Ever since its foundation, the university suffered from a lack of funding. The buildings it was housed in were largely considered provisional, and even though the establishing act of 1919 envisaged the construction of a university campus which would be completed by 1930, the situation remained unchanged for several decades. On several occasions, the shaky state of public finance even led to proposals for abolishing faculties: the Faculty of Arts was to be closed on one occasion (1923–1925) and the faculties of arts and science on another (1933–1934). Only with the widespread support of the public was the university able to defeat these threats to its integrity. However, a much greater threat arose at the end of the 1930s when, like all other Czech universities, Masaryk University was closed down on 17 November 1939 by the Nazi occupiers. According to an internal order issued by Protectorate command, the Brno university was to be treated as though it had never existed. During the six wartime years, the university suffered incalculable losses. Worse than any material damage, however, was the loss of professors and other university employees as a direct result of Nazi persecution. The number of Masaryk University professors who were executed or tortured is exceptionally high; for instance, as a consequence of Nazi terror, the Faculty of Science lost an entire quarter of its teaching staff.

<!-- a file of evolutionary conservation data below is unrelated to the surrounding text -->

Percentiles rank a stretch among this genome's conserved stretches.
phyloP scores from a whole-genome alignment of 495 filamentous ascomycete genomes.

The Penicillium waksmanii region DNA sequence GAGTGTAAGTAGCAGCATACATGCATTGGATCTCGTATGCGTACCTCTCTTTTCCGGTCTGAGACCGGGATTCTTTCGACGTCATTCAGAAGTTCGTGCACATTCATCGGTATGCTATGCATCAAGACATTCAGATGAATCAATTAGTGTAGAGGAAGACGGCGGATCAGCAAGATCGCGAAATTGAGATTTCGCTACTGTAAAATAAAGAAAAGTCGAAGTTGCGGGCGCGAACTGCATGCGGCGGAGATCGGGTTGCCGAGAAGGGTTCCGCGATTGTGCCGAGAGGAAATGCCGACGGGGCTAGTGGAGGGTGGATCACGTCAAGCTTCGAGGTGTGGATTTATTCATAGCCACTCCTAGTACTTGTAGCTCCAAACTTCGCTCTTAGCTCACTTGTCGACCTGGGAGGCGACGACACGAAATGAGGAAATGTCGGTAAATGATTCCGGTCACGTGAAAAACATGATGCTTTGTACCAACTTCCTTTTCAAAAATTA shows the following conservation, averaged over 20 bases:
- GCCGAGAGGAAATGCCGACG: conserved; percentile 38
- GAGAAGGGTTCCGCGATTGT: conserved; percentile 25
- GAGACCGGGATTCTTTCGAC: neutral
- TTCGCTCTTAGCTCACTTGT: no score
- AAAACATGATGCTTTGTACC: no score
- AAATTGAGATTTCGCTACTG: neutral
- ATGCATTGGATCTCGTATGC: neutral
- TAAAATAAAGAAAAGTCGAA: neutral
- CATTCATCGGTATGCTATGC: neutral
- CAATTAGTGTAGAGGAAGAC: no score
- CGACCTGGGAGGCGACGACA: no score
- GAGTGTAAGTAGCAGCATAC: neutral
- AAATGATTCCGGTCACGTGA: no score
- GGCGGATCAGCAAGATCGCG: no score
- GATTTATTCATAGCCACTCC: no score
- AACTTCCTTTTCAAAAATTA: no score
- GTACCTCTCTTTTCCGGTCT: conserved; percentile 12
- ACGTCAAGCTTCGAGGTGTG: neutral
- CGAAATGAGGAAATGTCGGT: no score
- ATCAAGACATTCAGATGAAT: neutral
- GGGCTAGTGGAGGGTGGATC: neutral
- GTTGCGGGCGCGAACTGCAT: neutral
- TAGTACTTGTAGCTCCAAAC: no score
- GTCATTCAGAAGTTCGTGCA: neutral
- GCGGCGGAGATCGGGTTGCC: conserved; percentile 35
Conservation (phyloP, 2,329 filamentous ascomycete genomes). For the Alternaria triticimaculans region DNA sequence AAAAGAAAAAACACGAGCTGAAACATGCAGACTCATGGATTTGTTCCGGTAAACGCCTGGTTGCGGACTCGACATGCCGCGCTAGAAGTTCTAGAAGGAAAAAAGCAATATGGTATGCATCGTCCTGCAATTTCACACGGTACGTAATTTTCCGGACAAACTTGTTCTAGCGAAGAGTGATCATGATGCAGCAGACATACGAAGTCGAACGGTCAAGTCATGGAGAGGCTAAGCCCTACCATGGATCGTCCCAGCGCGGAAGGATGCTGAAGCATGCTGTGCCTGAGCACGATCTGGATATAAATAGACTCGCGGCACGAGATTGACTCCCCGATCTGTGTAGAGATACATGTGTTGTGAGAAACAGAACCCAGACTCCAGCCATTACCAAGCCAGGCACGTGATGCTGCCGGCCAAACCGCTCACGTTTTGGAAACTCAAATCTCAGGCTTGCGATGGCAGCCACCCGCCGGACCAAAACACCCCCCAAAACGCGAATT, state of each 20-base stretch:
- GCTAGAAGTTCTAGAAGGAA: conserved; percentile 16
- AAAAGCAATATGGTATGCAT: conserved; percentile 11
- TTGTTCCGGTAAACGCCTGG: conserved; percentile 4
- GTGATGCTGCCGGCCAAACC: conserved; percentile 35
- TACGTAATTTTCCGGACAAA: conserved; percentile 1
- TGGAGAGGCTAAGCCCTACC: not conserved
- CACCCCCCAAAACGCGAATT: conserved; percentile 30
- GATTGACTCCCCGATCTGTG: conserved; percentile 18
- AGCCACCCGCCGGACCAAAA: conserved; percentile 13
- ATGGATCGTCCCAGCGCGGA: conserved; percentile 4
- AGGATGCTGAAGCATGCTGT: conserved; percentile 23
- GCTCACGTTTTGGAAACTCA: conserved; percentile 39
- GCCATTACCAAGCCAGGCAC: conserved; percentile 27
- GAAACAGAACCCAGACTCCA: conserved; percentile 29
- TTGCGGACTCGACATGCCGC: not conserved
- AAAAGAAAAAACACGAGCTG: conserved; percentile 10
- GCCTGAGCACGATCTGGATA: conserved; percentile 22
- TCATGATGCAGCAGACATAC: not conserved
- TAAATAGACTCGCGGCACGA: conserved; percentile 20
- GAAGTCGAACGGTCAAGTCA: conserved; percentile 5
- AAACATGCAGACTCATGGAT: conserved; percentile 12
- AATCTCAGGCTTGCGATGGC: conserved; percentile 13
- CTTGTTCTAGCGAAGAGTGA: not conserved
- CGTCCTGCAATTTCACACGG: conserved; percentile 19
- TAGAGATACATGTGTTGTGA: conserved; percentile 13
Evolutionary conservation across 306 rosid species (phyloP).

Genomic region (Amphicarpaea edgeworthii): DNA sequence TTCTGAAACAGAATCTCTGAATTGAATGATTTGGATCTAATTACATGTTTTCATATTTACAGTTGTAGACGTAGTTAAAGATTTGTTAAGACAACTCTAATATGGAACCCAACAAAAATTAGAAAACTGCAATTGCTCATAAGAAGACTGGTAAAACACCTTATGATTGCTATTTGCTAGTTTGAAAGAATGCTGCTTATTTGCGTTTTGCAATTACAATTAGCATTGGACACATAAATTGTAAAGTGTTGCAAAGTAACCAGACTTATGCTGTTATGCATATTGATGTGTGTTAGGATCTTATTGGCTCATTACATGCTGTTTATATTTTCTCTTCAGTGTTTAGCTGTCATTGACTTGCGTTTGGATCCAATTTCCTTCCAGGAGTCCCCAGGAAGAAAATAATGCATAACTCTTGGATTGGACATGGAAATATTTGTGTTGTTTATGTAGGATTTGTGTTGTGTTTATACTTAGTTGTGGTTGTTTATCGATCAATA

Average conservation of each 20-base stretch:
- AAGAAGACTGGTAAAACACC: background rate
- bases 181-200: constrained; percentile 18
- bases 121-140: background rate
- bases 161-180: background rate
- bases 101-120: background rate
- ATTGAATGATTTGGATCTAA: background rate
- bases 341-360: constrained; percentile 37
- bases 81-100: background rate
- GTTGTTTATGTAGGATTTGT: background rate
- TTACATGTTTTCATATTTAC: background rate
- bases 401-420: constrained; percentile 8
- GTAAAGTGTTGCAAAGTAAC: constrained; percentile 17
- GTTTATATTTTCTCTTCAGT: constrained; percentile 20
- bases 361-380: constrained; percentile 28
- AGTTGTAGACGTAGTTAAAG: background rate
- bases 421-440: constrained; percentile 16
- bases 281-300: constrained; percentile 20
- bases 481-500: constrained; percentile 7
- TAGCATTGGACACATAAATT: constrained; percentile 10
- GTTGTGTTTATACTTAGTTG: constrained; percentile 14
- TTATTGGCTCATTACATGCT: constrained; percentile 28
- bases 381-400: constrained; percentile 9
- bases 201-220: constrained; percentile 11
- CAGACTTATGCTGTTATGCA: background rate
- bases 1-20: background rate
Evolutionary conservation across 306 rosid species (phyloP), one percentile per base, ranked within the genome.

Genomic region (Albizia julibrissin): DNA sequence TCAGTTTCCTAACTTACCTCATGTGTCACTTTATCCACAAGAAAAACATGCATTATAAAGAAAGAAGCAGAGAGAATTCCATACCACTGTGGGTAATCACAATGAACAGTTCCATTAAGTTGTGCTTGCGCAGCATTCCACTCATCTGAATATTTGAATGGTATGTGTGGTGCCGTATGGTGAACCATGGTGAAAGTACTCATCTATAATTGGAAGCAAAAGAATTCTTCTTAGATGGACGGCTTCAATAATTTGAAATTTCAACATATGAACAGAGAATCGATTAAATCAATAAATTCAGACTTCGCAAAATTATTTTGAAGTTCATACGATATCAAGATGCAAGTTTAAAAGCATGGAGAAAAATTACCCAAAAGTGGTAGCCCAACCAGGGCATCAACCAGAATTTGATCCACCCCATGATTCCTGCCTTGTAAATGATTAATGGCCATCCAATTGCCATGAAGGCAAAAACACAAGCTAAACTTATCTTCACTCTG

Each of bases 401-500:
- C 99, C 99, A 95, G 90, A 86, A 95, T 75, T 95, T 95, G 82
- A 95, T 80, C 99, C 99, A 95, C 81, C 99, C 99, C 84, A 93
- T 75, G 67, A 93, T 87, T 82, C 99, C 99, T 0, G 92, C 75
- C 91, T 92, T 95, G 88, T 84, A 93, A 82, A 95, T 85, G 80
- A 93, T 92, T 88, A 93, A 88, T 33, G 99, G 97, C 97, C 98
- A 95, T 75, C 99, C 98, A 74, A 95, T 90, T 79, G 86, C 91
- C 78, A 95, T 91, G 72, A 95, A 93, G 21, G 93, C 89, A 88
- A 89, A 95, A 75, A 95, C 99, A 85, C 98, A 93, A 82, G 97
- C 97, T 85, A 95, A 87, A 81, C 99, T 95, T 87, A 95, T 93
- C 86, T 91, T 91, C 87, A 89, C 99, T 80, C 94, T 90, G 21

The successful post-war renewal of university life was brought to a halt by the Communist coup of 1948. The ensuing purges were particularly difficult for the student population: the number of students expelled ranged from 5 % at the Faculty of Education to 46 % at the Faculty of Law. The purge among employees was less drastic, with the exception of the Faculty of Law, where the dismissal of teachers was only the first step towards the subsequent closure of the entire faculty in 1950. However, this was only the first of many insensitive interventions on the part of the state into the structure and activities of the university. In 1953 the Faculty of Education (founded in 1946) was separated from the university and in 1960 Masaryk University reached the low point of its existence, being reduced to only three faculties following the closure of the Pharmaceutical Faculty, the only institution of its kind in all of Bohemia and Moravia. At the same time, the university lost its original name and was renamed to the Jan Evangelista Purkyně University in Brno.